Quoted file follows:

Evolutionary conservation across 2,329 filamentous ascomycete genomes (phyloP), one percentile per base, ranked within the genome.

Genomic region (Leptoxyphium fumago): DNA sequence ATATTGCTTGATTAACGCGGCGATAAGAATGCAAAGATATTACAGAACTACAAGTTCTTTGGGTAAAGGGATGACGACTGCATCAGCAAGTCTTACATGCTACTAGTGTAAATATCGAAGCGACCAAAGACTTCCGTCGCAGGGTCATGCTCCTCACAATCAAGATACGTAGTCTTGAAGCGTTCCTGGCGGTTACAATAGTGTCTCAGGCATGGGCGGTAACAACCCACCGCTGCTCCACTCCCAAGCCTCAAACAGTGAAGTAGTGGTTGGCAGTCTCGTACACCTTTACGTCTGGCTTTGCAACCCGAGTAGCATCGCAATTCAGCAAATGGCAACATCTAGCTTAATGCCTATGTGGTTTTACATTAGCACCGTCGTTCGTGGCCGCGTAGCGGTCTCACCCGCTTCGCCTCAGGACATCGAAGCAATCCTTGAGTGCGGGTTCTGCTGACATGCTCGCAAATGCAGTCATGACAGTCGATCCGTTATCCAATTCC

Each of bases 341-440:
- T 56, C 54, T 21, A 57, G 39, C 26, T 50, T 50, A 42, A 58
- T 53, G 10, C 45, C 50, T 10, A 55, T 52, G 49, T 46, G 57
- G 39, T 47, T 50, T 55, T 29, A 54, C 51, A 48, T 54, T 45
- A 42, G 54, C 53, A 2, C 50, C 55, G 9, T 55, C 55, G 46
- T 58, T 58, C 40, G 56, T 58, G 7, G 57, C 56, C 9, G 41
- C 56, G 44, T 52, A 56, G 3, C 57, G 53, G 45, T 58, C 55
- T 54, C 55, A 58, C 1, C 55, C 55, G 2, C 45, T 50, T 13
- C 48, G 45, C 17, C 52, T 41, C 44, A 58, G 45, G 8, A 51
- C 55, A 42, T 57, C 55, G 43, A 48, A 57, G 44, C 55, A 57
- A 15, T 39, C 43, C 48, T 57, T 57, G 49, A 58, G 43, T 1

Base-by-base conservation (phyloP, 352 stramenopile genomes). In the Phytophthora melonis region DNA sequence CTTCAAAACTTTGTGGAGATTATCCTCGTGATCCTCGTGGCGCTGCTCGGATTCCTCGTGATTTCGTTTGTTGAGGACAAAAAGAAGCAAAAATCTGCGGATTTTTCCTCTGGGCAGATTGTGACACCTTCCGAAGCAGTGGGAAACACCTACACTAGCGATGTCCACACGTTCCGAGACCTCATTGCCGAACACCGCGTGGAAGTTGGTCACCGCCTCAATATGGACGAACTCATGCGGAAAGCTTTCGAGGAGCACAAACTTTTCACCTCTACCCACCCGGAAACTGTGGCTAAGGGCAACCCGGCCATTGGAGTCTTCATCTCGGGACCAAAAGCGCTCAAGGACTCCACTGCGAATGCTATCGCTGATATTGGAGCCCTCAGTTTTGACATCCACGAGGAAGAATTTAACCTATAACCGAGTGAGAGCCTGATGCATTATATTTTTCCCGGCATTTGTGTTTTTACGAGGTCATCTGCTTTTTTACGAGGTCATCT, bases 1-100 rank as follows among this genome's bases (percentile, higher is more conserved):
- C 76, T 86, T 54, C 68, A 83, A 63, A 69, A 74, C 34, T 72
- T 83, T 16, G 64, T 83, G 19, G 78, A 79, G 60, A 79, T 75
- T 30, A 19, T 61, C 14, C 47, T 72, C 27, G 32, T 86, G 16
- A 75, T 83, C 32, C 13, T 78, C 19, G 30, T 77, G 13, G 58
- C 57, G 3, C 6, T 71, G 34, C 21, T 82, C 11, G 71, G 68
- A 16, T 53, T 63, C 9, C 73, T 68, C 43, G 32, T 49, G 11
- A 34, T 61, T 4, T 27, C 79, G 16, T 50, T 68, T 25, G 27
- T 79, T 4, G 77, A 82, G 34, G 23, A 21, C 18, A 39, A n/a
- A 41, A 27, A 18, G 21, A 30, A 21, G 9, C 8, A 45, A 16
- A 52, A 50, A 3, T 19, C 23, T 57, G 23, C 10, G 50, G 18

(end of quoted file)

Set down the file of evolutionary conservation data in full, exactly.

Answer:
Evolutionary conservation across 2,329 filamentous ascomycete genomes (phyloP), one percentile per base, ranked within the genome.

Genomic region (Leptoxyphium fumago): DNA sequence ATATTGCTTGATTAACGCGGCGATAAGAATGCAAAGATATTACAGAACTACAAGTTCTTTGGGTAAAGGGATGACGACTGCATCAGCAAGTCTTACATGCTACTAGTGTAAATATCGAAGCGACCAAAGACTTCCGTCGCAGGGTCATGCTCCTCACAATCAAGATACGTAGTCTTGAAGCGTTCCTGGCGGTTACAATAGTGTCTCAGGCATGGGCGGTAACAACCCACCGCTGCTCCACTCCCAAGCCTCAAACAGTGAAGTAGTGGTTGGCAGTCTCGTACACCTTTACGTCTGGCTTTGCAACCCGAGTAGCATCGCAATTCAGCAAATGGCAACATCTAGCTTAATGCCTATGTGGTTTTACATTAGCACCGTCGTTCGTGGCCGCGTAGCGGTCTCACCCGCTTCGCCTCAGGACATCGAAGCAATCCTTGAGTGCGGGTTCTGCTGACATGCTCGCAAATGCAGTCATGACAGTCGATCCGTTATCCAATTCC

Each of bases 341-440:
- T 56, C 54, T 21, A 57, G 39, C 26, T 50, T 50, A 42, A 58
- T 53, G 10, C 45, C 50, T 10, A 55, T 52, G 49, T 46, G 57
- G 39, T 47, T 50, T 55, T 29, A 54, C 51, A 48, T 54, T 45
- A 42, G 54, C 53, A 2, C 50, C 55, G 9, T 55, C 55, G 46
- T 58, T 58, C 40, G 56, T 58, G 7, G 57, C 56, C 9, G 41
- C 56, G 44, T 52, A 56, G 3, C 57, G 53, G 45, T 58, C 55
- T 54, C 55, A 58, C 1, C 55, C 55, G 2, C 45, T 50, T 13
- C 48, G 45, C 17, C 52, T 41, C 44, A 58, G 45, G 8, A 51
- C 55, A 42, T 57, C 55, G 43, A 48, A 57, G 44, C 55, A 57
- A 15, T 39, C 43, C 48, T 57, T 57, G 49, A 58, G 43, T 1

Base-by-base conservation (phyloP, 352 stramenopile genomes). In the Phytophthora melonis region DNA sequence CTTCAAAACTTTGTGGAGATTATCCTCGTGATCCTCGTGGCGCTGCTCGGATTCCTCGTGATTTCGTTTGTTGAGGACAAAAAGAAGCAAAAATCTGCGGATTTTTCCTCTGGGCAGATTGTGACACCTTCCGAAGCAGTGGGAAACACCTACACTAGCGATGTCCACACGTTCCGAGACCTCATTGCCGAACACCGCGTGGAAGTTGGTCACCGCCTCAATATGGACGAACTCATGCGGAAAGCTTTCGAGGAGCACAAACTTTTCACCTCTACCCACCCGGAAACTGTGGCTAAGGGCAACCCGGCCATTGGAGTCTTCATCTCGGGACCAAAAGCGCTCAAGGACTCCACTGCGAATGCTATCGCTGATATTGGAGCCCTCAGTTTTGACATCCACGAGGAAGAATTTAACCTATAACCGAGTGAGAGCCTGATGCATTATATTTTTCCCGGCATTTGTGTTTTTACGAGGTCATCTGCTTTTTTACGAGGTCATCT, bases 1-100 rank as follows among this genome's bases (percentile, higher is more conserved):
- C 76, T 86, T 54, C 68, A 83, A 63, A 69, A 74, C 34, T 72
- T 83, T 16, G 64, T 83, G 19, G 78, A 79, G 60, A 79, T 75
- T 30, A 19, T 61, C 14, C 47, T 72, C 27, G 32, T 86, G 16
- A 75, T 83, C 32, C 13, T 78, C 19, G 30, T 77, G 13, G 58
- C 57, G 3, C 6, T 71, G 34, C 21, T 82, C 11, G 71, G 68
- A 16, T 53, T 63, C 9, C 73, T 68, C 43, G 32, T 49, G 11
- A 34, T 61, T 4, T 27, C 79, G 16, T 50, T 68, T 25, G 27
- T 79, T 4, G 77, A 82, G 34, G 23, A 21, C 18, A 39, A n/a
- A 41, A 27, A 18, G 21, A 30, A 21, G 9, C 8, A 45, A 16
- A 52, A 50, A 3, T 19, C 23, T 57, G 23, C 10, G 50, G 18